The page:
Development of the neuronal circuitry involves both Hebbian and homeostatic plasticity mechanisms that orchestrate activity-dependent refinement of the synaptic connectivity. AMPA receptor subunit GluA4 is expressed in hippocampal pyramidal neurons during early postnatal period and is critical for neonatal long-term potentiation; however, its role in homeostatic plasticity is unknown. Here we show that GluA4-dependent plasticity mechanisms allow immature synapses to promptly respond to alterations in network activity. In the neonatal CA3, the threshold for homeostatic plasticity is low, and a 15-h activity blockage with tetrodotoxin triggers homeostatic upregulation of glutamatergic transmission. On the other hand, attenuation of the correlated high-frequency bursting in the CA3-CA1 circuitry leads to weakening of AMPA transmission in CA1, thus reflecting a critical role for Hebbian synapse induction in the developing CA3-CA1. Both of these developmentally restricted forms of plasticity were absent in GluA4−/− mice. These data suggest that GluA4 enables efficient homeostatic upscaling and responsiveness to temporal activity patterns during the critical period of activity-dependent refinement of the circuitry.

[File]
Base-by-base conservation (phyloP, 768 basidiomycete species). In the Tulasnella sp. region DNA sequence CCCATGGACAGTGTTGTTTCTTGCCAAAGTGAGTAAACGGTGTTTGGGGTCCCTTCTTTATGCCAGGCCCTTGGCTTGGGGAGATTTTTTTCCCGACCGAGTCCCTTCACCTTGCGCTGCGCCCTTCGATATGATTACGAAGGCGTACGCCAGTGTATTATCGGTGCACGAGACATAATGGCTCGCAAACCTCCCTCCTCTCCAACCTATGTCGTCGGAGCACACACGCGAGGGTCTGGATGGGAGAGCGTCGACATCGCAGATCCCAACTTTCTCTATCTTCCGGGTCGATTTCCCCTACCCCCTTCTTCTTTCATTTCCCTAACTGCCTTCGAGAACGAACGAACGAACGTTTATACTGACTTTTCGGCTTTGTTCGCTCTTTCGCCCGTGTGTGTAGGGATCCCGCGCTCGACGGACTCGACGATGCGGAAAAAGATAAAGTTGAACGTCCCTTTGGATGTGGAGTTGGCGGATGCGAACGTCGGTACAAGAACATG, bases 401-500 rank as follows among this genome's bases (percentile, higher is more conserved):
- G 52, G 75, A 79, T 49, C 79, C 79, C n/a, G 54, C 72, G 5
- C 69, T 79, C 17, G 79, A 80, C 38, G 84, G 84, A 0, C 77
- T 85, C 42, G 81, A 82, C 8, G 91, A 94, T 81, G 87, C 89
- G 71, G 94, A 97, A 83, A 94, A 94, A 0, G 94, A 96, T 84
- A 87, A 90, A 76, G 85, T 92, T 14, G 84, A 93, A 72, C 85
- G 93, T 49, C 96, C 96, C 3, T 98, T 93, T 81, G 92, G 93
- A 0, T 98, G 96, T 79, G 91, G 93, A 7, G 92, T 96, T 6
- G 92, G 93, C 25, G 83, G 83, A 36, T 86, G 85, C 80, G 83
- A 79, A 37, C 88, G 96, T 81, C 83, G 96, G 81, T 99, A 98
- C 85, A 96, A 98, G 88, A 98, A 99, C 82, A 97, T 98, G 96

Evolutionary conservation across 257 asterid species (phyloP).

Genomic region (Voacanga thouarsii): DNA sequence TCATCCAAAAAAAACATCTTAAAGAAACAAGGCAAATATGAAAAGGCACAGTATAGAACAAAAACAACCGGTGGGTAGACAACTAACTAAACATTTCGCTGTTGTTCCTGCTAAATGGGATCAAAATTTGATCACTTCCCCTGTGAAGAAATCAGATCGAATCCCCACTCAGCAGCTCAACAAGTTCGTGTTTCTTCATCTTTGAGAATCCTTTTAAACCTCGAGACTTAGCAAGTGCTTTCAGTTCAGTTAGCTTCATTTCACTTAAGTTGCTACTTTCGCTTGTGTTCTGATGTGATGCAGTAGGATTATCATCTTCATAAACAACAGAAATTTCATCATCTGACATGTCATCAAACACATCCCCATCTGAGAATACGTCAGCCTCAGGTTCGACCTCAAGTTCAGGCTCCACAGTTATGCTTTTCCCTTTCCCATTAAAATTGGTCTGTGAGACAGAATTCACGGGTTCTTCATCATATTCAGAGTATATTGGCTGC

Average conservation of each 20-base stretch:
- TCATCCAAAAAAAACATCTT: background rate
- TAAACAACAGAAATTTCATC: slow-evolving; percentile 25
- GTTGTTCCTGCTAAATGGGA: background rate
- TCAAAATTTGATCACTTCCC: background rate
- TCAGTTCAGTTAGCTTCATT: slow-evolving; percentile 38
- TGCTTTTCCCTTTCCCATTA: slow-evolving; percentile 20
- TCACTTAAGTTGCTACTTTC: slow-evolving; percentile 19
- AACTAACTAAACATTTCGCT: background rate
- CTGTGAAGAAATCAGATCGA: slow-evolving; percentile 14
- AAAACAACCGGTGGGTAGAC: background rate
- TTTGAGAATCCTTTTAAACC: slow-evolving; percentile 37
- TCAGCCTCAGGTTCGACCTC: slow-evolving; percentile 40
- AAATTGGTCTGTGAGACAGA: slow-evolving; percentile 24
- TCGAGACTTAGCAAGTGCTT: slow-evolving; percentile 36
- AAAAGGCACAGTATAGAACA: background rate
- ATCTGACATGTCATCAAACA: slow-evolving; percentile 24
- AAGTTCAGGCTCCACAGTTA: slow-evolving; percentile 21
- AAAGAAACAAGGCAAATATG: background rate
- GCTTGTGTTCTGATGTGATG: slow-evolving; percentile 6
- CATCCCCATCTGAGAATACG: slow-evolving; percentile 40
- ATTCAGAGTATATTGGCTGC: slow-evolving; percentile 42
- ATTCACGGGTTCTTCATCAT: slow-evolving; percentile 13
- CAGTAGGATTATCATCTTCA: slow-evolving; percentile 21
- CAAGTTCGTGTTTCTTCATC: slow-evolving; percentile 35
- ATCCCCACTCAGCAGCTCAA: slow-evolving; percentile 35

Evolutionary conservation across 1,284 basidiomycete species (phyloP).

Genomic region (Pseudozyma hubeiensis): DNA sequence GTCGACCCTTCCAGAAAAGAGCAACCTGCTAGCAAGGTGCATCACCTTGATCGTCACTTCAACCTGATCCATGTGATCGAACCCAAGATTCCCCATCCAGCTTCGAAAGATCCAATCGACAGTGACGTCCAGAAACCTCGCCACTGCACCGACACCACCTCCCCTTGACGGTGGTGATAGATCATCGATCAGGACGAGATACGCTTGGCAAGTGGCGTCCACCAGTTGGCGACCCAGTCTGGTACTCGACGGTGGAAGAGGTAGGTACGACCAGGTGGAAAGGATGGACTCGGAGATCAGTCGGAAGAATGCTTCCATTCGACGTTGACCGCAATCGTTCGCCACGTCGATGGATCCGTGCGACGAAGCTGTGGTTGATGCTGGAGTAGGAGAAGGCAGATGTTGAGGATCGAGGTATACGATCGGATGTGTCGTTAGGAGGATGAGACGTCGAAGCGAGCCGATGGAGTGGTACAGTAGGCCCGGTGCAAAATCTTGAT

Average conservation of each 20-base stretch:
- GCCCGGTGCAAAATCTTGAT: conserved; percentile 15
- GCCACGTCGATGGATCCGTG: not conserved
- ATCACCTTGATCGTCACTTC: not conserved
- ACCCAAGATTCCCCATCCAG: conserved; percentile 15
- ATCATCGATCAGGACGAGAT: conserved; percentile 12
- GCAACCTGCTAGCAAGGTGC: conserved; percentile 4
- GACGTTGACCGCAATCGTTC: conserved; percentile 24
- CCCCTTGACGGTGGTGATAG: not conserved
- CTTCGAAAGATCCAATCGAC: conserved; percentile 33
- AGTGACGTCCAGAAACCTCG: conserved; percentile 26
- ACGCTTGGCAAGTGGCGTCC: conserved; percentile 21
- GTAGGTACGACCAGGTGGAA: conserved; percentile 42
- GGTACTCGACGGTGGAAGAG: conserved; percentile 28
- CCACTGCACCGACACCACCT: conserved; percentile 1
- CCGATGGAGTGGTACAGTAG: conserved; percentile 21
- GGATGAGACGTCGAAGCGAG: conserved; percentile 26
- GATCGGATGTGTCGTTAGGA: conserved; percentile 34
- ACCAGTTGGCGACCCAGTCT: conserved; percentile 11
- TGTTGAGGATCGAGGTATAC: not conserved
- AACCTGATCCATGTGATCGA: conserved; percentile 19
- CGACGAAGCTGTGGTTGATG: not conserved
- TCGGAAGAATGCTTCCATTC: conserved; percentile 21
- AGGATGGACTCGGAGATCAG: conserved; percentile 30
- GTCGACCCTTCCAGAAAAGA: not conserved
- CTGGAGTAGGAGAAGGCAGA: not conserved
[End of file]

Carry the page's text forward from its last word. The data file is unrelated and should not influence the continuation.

- homeostatic plasticity
- Copyright © 2016 the American Physiological Society
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